Subjects. Six paid volunteer subjects (four male and two female) with clinically normal hearing and no previous experience with the procedures used in this experiment participated in the study.
Apparatus. The experiment was conducted in a medium-sized sound-treated hearing test chamber (4 × 4 × 4 m). The subjects were seated on a bench near the center of the chamber with their heads immobilized by a bite bar. Six small loudspeakers (Bose, Framingham, MA) were placed at eye level in an arc around the head (radius, 1.5 m), with speakers every 15° in azimuth from approximately -30° to the right to 45° to the left. Before each session, the subjects were blindfolded before being led into the test chamber and assisted onto the bench by the experimenter. This prevented them from seeing the physical arrangement of the speakers used in the experiment.
Once comfortably seated on the bench, subjects were handed a rigid “source wand” to manipulate the apparent location of a compact broadband sound source. The source itself consisted of an electromagnetic horn driver (DH1506; Electro-Voice, Burnsville, MN) connected to a long section of foam-covered flexible tygon tubing (internal diameter, 1.2 cm). This tube was acoustically terminated with a small piece of acoustic foam that was designed to minimize the occurrence of standing waves inside the source. The horn driver and most of the tubing were located on the floor in a corner of the test chamber and were acoustically isolated with sound-absorbent material. This acoustic tube source has the unique property that the sound it produces appears to originate from the opening at the end of the tube, which effectively acts as a compact, nondirectional, broadband acoustic point source (Brungart et al., 2000). The last 60 cm of the tube was encased in a rigid polyvinyl chloride sleeve, which served as a “wand” that the subjects could easily use to control the location of the tip of the point source during the experiment.
The end of the source wand was equipped with an electromagnetic position sensor (FastTrak; Polhemus, Colchester, VT) that measured the location of the point source (i.e., the opening of the tube) during the experiment. The electromagnetic source for this position sensor was rigidly attached to the subject bench just under the subject's chin, and the location of the bench was clearly marked to ensure that its placement relative to the loudspeaker array was consistent across all of the trials of the experiment. This made it possible to accurately measure the absolute position of the point source relative to the six speakers in the fixed loudspeaker array.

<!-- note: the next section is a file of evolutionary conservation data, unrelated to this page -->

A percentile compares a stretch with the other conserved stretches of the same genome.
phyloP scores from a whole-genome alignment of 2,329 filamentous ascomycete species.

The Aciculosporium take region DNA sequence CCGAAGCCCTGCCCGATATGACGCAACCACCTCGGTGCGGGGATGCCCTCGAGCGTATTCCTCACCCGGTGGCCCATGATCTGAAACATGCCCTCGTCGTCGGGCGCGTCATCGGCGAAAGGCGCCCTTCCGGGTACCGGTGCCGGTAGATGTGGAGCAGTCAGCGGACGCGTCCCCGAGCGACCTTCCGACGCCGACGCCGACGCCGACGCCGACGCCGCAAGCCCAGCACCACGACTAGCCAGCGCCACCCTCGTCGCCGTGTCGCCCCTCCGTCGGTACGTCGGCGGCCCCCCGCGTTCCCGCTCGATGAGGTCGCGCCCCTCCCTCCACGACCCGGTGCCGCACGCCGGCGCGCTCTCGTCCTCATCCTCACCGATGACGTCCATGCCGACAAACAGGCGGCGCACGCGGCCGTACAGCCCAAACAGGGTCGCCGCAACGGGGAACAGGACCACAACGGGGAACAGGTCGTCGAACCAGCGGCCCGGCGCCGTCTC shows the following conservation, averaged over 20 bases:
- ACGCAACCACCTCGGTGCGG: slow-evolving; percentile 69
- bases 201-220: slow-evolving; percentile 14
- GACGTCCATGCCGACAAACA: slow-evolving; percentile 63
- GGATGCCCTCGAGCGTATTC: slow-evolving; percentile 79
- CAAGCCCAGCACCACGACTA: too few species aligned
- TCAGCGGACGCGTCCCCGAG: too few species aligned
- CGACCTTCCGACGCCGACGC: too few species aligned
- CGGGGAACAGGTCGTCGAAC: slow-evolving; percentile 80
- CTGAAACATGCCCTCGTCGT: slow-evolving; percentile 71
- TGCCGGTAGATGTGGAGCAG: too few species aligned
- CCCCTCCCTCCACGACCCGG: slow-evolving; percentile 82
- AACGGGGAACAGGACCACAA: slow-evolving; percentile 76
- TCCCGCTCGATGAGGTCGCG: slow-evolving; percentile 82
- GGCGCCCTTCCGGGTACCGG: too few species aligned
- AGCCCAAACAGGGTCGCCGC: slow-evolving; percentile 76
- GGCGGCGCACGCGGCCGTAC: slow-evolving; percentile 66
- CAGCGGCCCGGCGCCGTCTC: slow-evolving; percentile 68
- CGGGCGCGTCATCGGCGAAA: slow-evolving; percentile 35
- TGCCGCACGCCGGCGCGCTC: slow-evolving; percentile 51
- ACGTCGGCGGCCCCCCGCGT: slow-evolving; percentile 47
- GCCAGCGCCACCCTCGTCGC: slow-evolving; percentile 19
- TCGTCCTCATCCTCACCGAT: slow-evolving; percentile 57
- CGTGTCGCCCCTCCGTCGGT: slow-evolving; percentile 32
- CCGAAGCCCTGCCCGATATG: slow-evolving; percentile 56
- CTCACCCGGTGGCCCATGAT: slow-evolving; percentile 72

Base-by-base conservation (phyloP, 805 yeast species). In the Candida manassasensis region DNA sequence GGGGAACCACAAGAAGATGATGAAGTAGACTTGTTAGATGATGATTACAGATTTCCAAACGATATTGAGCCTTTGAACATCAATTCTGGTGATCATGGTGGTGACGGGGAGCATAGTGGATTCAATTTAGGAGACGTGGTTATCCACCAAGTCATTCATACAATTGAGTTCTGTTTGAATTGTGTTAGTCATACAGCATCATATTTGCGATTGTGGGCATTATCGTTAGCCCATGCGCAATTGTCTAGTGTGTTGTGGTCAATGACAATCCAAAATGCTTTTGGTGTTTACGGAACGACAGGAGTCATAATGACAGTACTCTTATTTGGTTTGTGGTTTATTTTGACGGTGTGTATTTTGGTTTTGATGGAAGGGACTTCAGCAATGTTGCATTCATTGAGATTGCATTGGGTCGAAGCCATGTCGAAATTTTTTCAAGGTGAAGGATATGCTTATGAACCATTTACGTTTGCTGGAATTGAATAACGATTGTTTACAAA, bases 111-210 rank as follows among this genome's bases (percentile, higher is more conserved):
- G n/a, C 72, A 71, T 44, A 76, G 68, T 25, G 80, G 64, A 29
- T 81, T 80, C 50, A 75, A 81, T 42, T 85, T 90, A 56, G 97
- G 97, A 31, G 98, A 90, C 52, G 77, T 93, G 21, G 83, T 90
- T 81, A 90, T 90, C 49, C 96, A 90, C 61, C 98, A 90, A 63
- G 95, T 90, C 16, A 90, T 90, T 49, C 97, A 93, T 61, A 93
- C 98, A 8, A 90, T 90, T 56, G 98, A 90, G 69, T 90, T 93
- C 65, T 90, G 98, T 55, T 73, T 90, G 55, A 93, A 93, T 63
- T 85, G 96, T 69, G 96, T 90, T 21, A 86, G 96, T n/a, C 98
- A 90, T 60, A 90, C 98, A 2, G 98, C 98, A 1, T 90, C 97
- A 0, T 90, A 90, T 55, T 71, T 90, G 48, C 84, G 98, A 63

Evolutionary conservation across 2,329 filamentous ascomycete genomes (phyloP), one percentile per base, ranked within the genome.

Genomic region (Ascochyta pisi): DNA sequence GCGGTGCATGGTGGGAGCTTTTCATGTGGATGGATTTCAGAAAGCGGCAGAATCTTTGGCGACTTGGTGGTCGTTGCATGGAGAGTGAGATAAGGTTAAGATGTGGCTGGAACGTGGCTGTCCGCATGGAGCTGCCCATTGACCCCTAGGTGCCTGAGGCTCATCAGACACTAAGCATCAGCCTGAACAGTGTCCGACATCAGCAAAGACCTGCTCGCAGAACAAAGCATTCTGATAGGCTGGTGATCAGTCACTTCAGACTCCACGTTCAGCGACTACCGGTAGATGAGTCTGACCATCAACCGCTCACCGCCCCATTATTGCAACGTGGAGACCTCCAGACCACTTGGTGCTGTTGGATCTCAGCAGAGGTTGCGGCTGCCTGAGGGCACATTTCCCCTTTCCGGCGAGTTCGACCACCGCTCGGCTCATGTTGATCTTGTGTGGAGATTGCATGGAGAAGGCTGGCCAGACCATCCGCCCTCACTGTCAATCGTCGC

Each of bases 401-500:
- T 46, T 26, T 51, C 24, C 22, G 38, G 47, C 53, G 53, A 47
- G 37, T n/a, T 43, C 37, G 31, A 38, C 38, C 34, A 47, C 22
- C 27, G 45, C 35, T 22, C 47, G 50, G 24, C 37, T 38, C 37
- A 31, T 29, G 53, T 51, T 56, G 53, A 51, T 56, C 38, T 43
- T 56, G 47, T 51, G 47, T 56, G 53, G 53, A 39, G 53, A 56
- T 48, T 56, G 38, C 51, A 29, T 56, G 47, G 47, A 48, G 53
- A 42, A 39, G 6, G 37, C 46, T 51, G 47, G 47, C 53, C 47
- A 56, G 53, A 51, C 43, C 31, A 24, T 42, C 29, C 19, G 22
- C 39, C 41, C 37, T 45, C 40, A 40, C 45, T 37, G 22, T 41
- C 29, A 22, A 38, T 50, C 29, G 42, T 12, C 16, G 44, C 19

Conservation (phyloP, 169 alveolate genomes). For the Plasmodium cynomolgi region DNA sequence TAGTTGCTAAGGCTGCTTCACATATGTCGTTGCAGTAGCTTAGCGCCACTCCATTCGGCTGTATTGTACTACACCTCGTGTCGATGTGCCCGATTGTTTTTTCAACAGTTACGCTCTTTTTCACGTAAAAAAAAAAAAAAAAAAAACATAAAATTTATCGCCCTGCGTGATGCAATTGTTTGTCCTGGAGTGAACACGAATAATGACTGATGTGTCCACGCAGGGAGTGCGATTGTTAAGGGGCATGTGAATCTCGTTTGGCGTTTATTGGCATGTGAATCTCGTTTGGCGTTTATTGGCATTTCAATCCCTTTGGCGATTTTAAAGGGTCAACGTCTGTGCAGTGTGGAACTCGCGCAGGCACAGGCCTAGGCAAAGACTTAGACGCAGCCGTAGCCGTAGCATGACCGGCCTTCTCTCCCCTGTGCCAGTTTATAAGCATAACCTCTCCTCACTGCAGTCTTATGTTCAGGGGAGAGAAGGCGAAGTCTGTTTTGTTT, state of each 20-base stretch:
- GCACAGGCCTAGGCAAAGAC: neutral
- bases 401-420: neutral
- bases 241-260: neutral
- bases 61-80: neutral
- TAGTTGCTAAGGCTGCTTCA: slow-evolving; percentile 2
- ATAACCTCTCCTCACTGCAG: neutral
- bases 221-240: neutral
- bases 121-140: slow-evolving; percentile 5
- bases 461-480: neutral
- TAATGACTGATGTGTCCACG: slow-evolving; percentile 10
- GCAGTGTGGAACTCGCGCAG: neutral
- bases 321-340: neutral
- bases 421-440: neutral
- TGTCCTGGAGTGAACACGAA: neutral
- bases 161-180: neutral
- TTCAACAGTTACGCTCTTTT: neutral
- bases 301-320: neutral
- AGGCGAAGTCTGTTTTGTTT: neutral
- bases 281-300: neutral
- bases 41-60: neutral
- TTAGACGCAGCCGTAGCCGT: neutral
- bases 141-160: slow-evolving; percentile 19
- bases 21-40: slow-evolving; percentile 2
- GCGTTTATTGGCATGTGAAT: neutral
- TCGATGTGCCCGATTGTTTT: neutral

Calibration. Before the start of each block of trials, a calibration procedure was used to determine the location and orientation of the subject's head relative to the fixed array of loudspeakers. In this procedure, the electromagnetic position sensor at the end of the source wand was used to measure three reference locations on the surface of the subject's bite bar-immobilized head: the opening of the left ear canal, the opening of the right ear canal, and the tip of the nose. These positions were used to define an egocentric spherical coordinate system, with its origin at the midpoint of the left and right ears, its “horizontal plane” defined by the locations of the left and right ears and the nose, and its median plane perpendicular to the interaural axis and passing as close as possible to the tip of the nose (Brungart et al., 2000). Within each session, all of the subject's responses were measured in this egocentrically defined coordinate system. The three positions were also used to measure the head width of each subject, as defined by the distance between the openings of the two ear canals.
These calibration measurements were used during subsequent data analyses to correct for any small changes in the relative locations of the fixed loudspeakers that might have occurred because of variations in subject placement on the bite bar across different experimental blocks. This correction was achieved by adjusting the responses within each block to compensate for the difference between the azimuthal orientation of the head within that block and the average azimuthal orientation of the head across all of the blocks collected for that subject. On the basis of these calibration measurements, the mean ± SD location of the speakers, in order from 1 to 6, averaged across all trials and all listeners were at the following angles relative to actual measured head orientations: -26.77 ± 1.28°, -11.97 ± 1.31°, 2.70 ± 1.36°, 16.84 ± 1.39°, 30.22 ± 1.39°, and 43.76 ± 1.37° (negative values indicate the listeners' right hemifield).